February is Black History Month and has long been recognized and observed at Forsyth Technical Community College. That makes me proud of our commitment to Black History, a history that must be brought forward prominently in our country’s history. While we will not be able to gather as usual at the Mazie S. Woodruff Center for our annual celebration this month, I encourage you to take part in our virtual series on Exploring Why Black Lives Matter.
To me, celebrating Black History Month is an essential part of understanding all of American history. In order to grow together in the present and transform the future to make it better, we have to see the past with clear eyes. The history of Black people in America is one of slavery, persecution, segregation, and being treated as “less than.” Promises were broken following Emancipation and are still broken today through social injustice and unequal socioeconomic opportunities.
Black History Month began as Negro History Week during the second week of February in 1926 by Carter G. Woodson, an educator known as the father of Black History Month. This particular week was chosen as it is the week of both Abraham Lincoln and Frederick Douglass’ birthdays.
In Woodson’s words,
“If a race has no history, if it has no worthwhile tradition, it becomes a negligible factor in the thought of the world, and it stands in danger of being exterminated.”
― Carter G. Woodson
Fifty years later in 1976, President Gerald Ford proclaimed February as Black History Month during the American Bicentennial.
Now, 45 years later, we witnessed how the pandemic hit the Black community especially hard as economic disparities became even more evident. We continue to struggle with widespread racial injustice and systemic racism. We grieve the murders of George Floyd, Breonna Taylor, Ahmaud Arbery, and many more Black men and women, and other marginalized genders.
Black Lives Matter. I do not offer that in this blog as a political statement, even though it has been interpreted by many to be confrontational and divisive, and construed as a declaration that other lives do not matter. I ask you to consider this from Karen Stollznow, a research fellow at Griffith University:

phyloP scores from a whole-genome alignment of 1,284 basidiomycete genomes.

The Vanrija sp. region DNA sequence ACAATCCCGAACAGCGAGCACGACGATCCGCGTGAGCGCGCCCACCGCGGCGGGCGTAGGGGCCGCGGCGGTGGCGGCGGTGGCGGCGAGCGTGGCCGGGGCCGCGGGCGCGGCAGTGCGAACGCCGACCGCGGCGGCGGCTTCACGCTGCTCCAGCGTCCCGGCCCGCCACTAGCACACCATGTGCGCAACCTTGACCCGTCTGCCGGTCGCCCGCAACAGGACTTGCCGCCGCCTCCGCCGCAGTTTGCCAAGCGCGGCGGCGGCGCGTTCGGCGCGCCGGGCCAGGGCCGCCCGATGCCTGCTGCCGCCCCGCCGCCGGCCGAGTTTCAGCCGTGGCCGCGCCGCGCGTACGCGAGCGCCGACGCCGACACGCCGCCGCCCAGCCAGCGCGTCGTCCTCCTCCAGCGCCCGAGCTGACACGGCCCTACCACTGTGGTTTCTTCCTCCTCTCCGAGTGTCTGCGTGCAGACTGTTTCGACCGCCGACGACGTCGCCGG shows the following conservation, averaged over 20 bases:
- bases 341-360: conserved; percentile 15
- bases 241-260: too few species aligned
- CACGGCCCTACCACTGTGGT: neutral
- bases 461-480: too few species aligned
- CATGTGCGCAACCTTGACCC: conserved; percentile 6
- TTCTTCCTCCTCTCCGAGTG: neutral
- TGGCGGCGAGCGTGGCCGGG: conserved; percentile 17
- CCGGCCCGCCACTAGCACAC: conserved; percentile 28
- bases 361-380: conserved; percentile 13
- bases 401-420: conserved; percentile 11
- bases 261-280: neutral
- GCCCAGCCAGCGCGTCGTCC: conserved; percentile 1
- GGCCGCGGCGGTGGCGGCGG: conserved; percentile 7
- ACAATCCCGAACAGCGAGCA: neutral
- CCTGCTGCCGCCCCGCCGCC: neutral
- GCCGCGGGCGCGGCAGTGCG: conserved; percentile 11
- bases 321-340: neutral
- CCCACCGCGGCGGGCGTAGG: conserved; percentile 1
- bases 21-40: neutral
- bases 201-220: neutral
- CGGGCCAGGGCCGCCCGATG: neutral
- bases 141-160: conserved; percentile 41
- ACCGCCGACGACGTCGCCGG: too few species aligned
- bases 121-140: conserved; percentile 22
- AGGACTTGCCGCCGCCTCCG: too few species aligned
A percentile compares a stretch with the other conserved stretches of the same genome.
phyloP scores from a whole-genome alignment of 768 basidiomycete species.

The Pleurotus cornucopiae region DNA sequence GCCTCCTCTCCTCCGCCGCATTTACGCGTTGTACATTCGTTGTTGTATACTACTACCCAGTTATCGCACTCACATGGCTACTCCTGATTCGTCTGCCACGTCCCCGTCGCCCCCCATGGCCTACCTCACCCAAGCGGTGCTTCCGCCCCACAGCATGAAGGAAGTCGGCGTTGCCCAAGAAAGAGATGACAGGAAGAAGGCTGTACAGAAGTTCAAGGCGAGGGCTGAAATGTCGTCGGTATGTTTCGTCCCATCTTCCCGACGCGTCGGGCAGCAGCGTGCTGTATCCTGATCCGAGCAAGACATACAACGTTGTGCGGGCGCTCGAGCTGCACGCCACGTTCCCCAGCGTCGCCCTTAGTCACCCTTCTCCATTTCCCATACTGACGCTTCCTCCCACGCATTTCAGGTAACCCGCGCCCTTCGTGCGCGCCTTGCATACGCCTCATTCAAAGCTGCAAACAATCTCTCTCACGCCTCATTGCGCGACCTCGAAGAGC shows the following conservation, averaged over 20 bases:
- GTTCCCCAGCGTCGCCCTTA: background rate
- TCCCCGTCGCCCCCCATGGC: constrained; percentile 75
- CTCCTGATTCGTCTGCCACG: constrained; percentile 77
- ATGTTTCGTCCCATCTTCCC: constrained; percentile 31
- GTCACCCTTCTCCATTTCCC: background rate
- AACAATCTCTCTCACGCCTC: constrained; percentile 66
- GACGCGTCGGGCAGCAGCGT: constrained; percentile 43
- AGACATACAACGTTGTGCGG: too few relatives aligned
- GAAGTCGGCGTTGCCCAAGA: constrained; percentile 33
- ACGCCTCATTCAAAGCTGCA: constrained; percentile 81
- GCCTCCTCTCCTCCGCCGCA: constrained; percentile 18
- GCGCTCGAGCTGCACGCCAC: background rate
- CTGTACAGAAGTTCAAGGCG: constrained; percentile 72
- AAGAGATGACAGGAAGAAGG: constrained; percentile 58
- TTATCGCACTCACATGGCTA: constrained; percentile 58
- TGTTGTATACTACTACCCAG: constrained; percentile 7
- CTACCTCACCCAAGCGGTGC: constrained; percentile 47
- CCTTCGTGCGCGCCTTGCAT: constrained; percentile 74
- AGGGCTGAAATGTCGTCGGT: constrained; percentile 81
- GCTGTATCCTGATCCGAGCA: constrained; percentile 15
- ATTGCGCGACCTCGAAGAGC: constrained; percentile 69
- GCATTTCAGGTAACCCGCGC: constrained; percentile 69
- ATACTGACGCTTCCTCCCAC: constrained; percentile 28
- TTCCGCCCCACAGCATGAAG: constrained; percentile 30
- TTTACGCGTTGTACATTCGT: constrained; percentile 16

“Black Lives Matter was not intended to mean that other lives do not matter. In a world where Black people are stigmatized, marginalized, and discriminated against, Black Lives Matter simply recognizes Black lives matter, too … responding to “Black Lives Matter” with “all lives matter” derails the specific conversation about racism against Black people.”
Last year, 2020, was a year filled with disruption and discord, with our country sharply divided against itself. We have now entered a new year, yet we remain fractured. The only way forward, is for us to tackle the issues that are dividing us boldly by getting comfortable with being uncomfortable and addressing the truth of our past and our present, so we can forge a new way forward to a future.
At Forsyth Tech, our #OneWord2021 is Unite. We chose Unite, not to suggest we should accept polarization and disfunction, and we do not subscribe to the adage that we can agree to disagree about ethical, moral, and systemic racism issues. We chose Unite because we believe in the hope of unity, and that belief is grounded in the notion that the only way to true equity and equality for all Americans lies in our ability to once and finally go forward together.
We cannot rewrite our past or make it less disturbing or painful, and we have to accept that our perceptions of the past are framed by our unique and individual experiences. True healing and reconciliation lie in our ability to see the past clearly, to learn from the experiences that make up our individual and collective histories, and to forge our future in truth and with love for one another as brothers and sisters of humanity.
The Rev. Martin Luther King left his vision and his legacy to give us hope.
“I refuse to accept the view that mankind is so tragically bound to the starless midnight of racism and war that the bright daybreak of peace and brotherhood can never become a reality…. I believe that unarmed truth and unconditional love will have the final word.”
~Martin Luther King, Jr.
Yes, Black Lives Matter because the unfairness and injustice against Black people, Indigenous people, and all persons of color in America, is still a problem in our society that we need not only discuss, but also come together to change.